New Commander of Reading-Based Troop L Introduces Herself to Public
by Michael Yoder - Reading Eagle
March 18, 2016 - Reading, PA State police Capt. Kristal Turner-Childs took the helm of what she describes as her "dream job" in February, serving as commanding officer of Reading-based Troop L.
Now the 19-year veteran of the state police said her next goal is to connect to the community members of Reading and Berks County, building bridges between the public and law enforcement.
One of her first steps was a town hall meeting Thursday night sponsored by the Reading Branch of the NAACP at God's Worship & Praise Temple of Spirit & Truth Ministries.
Wearing a simple black dress, silver jewelry and a wristwatch, Turner-Childs said she specifically didn't wear her uniform to the meeting.
She wanted to surprise people, showing the community members in attendance that an African-American woman is commanding the local station."
I wanted you all to see me for who I am, and this is it - this is who I am," Turner-Childs said.
The hourlong meeting featured an introduction to Turner-Childs, along with a question and answer period that also included Trooper David C. Beohm, public information officer with Troop L, and City Councilwoman Donna Reed, who was representing Crime Alert Berks County.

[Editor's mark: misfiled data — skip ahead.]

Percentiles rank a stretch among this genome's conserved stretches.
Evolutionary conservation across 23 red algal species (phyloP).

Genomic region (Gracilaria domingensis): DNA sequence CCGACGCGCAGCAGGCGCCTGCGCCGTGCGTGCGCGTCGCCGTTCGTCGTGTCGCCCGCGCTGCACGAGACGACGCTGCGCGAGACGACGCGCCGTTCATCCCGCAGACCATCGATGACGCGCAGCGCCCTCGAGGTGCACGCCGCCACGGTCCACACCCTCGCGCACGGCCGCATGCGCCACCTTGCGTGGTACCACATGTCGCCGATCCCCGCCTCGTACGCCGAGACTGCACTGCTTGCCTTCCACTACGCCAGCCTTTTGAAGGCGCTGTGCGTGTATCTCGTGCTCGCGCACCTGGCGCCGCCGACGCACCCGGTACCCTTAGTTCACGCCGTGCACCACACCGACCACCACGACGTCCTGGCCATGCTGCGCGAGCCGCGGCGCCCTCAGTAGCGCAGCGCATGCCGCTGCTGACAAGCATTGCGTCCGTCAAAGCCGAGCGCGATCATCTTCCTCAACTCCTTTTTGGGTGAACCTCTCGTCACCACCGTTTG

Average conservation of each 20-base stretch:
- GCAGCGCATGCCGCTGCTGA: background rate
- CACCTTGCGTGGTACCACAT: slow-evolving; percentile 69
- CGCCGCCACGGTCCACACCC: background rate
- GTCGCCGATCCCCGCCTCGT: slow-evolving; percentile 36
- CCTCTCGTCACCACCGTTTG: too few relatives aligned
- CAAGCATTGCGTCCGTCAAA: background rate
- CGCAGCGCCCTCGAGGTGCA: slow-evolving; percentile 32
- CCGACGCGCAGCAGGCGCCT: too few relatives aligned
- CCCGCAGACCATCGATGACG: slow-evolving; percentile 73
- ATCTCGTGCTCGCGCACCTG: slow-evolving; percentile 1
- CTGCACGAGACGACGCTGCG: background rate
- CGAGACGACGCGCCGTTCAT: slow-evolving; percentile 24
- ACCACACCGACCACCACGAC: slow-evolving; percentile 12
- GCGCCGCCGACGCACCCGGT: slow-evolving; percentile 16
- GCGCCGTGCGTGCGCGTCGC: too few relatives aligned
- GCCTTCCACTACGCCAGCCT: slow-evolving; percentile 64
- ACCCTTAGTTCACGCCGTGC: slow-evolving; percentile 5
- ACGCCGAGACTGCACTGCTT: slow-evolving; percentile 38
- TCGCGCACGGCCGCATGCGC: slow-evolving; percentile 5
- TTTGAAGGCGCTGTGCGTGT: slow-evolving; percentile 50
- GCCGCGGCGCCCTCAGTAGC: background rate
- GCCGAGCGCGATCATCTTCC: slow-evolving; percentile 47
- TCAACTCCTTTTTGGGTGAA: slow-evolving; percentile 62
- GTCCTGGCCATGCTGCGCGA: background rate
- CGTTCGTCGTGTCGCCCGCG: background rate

A member of the audience of about a dozen asked Turner-Childs about the current cheating scandal unfolding at the State Police Academy. She said she's disheartened, pointing to the public trust in law enforcement that's necessary to keep a healthy and safe relationship.
She recited the state police Call of Honor oath by heart, emphasizing the line, "I must serve honestly, faithfully, and if need be, lay down my life as others have done before me, rather than swerve from the path of duty."
Turner-Childs said police departments across the country are in desperate need of people who want to serve as honorable officers, and she is making a point to invite the community to the station, creating an environment where people can engage with officers and possibly become interested in law enforcement."
When we go to visit people's homes, sometimes it's not a positive type of encounter, and people remember that," Turner-Childs said. "But what we want you to remember is we're just doing our job."